It shows the state is paying ERAD Group Inc., $5,000 for the software and scanners, then 7.7 percent of all the cash the highway patrol seizes.
Also, this is the second website I’ve seen today that still requires Flash to watch their videos. Chrome makes an OK sandbox for that garbage but everyone should stop supporting it.
Online DRM-free retailer Gog announced Gog Connect. Gog Connect connects your Gog account to your Steam account and receive DRM-free Gog versions of some games if you already have them on Steam.
The list of supported games is short at just 23 currently, but Gog have said they will change the list up frequently by adding games and removing old ones. Unfortunately you will need to revisit the Gog Connect page when new games are added in order to receive DRM-free Gog copies.
E. Fylladitakis writing for Anandtech has this excellent review of the Corsair Lapdog. It is either the best or worst possible name for a product that connotates this:
…but is actually this keyboard and mouse ergonomic nightmare for playing FPS games on a couch the right way:
Although it looks cool, it is actually going to cost you upwards of $200. $120 for the Lapdog, and a bunch more for the mouse and keyboard since only two Corsair keyboard models are going to fit. Though you could probably get away with not using a Corsair mouse.
Microsoft’s press release:
Microsoft Corp. on Wednesday announced plans to streamline the company’s smartphone hardware business, which will impact up to 1,850 jobs. As a result, the company will record an impairment and restructuring charge of approximately $950 million, of which approximately $200 million will relate to severance payments.
That’s a lot of weasel words to say they’re firing almost two thousand people.
“We are focusing our phone efforts where we have differentiation — with enterprises that value security, manageability and our Continuum capability, and consumers who value the same,” said Satya Nadella, chief executive officer of Microsoft. “We will continue to innovate across devices and on our cloud services across all mobile platforms.”
The weasel wording continues on to say that Microsoft won’t be developing features for actual people with Windows phone devices and will instead focus on what businesses want, which is a shame since Windows phones were better and more secure than Android in many ways.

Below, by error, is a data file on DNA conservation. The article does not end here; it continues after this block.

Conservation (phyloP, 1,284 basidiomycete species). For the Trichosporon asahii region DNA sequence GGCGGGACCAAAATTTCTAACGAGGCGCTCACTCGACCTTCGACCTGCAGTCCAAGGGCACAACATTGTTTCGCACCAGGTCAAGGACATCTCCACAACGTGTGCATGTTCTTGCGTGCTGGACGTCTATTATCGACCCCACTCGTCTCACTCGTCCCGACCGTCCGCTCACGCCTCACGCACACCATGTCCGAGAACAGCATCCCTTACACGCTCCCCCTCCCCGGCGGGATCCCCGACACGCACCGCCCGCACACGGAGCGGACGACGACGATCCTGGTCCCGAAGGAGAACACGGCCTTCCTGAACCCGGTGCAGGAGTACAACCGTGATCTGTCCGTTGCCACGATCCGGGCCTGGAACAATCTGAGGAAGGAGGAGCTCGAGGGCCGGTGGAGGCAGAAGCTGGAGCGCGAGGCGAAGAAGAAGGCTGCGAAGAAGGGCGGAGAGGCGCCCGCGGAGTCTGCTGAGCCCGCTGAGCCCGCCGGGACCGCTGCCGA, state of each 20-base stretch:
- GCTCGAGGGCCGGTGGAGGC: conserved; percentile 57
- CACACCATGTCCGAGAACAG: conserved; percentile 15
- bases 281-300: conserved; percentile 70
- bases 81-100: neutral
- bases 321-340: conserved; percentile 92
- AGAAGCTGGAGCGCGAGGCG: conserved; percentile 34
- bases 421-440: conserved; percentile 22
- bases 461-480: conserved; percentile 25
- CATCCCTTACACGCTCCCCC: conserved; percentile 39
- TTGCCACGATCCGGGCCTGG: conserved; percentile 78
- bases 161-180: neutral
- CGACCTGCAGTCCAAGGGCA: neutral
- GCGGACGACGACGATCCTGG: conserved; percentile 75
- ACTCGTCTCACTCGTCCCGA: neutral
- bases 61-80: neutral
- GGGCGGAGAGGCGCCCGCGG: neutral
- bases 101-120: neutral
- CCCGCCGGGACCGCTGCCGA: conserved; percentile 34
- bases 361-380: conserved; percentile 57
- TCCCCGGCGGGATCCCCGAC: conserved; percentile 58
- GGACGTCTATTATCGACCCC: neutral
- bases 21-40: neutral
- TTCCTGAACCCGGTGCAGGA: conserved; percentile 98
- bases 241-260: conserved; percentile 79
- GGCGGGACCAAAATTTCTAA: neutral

Here Microsoft, I streamlined your press press release:
Our phone business hasn’t been successful with people because we focused on what businesses want. We will continue to focus on businesses by firing almost two thousand people who worked on or supported features that people might want. Regrettably, we will have to pay them money so that they don’t cause a scene.
Aleen Mean on the changes coming to Twitter:
Today Twitter, the microblogging service dedicated to making sure that people can easily be harassed without repercussion, announced some changes they’re planning on rolling out over the next few months. True to their mission, these new features are sure to promote not only harassment, but spamming from both malicious accounts and #brands trying to #engage their audience.
Time and time again, we’ve been told that the company is working on making things better for targets of harassment. What we see, however, are half-baked enhancements designed to make the service more appealing to advertisers and attempts at enticing new users. Many people have suggested changes they could implement to curb abuse. For example, Randi Lee Harper’s list of suggestions from earlier this year is still on-point.
I know that Twitter is a huge company and that the people who are spending their time and energy on these new features aren’t necessarily the ones who would work on anti-abuse tools, but it’s clear that the company’s leadership is unwilling to actually act.
The Internet’s Gray Fox uploaded this video “trainumentary” from Sega of America’s Redwood City test department in 1996.
Shaun Walker interviewed the two adult children of Russian spies who were living in the United States as Canadian citizens:
After a buffet lunch, the four returned home and opened a bottle of champagne to toast Tim reaching his third decade. The brothers were tired; they had thrown a small house party the night before to mark Alex’s return from Singapore, and Tim planned to go out later. After the champagne, he went upstairs to message his friends about the evening’s plans. There came a knock at the door, and Tim’s mother called up that his friends must have come early, as a surprise.
At the door, she was met by a different kind of surprise altogether: a team of armed, black-clad men holding a battering ram. They streamed into the house, screaming, “FBI!” Another team entered from the back; men dashed up the stairs, shouting at everyone to put their hands in the air. Upstairs, Tim had heard the knock and the shouting, and his first thought was that the police could be after him for underage drinking: nobody at the party the night before had been 21, and Boston police took alcohol regulations seriously.
When he emerged on to the landing, it became clear the FBI was here for something far more serious. The two brothers watched, stunned, as their parents were put in handcuffs and driven away in separate black cars. Tim and Alex were left behind with a number of agents, who said they needed to begin a 24-hour forensic search of the home; they had prepared a hotel room for the brothers. One of the men told them their parents had been arrested on suspicion of being “unlawful agents of a foreign government”.
Read the whole article. I can’t imagine how disconcerting it is to find out your parents really aren’t who you thought they were.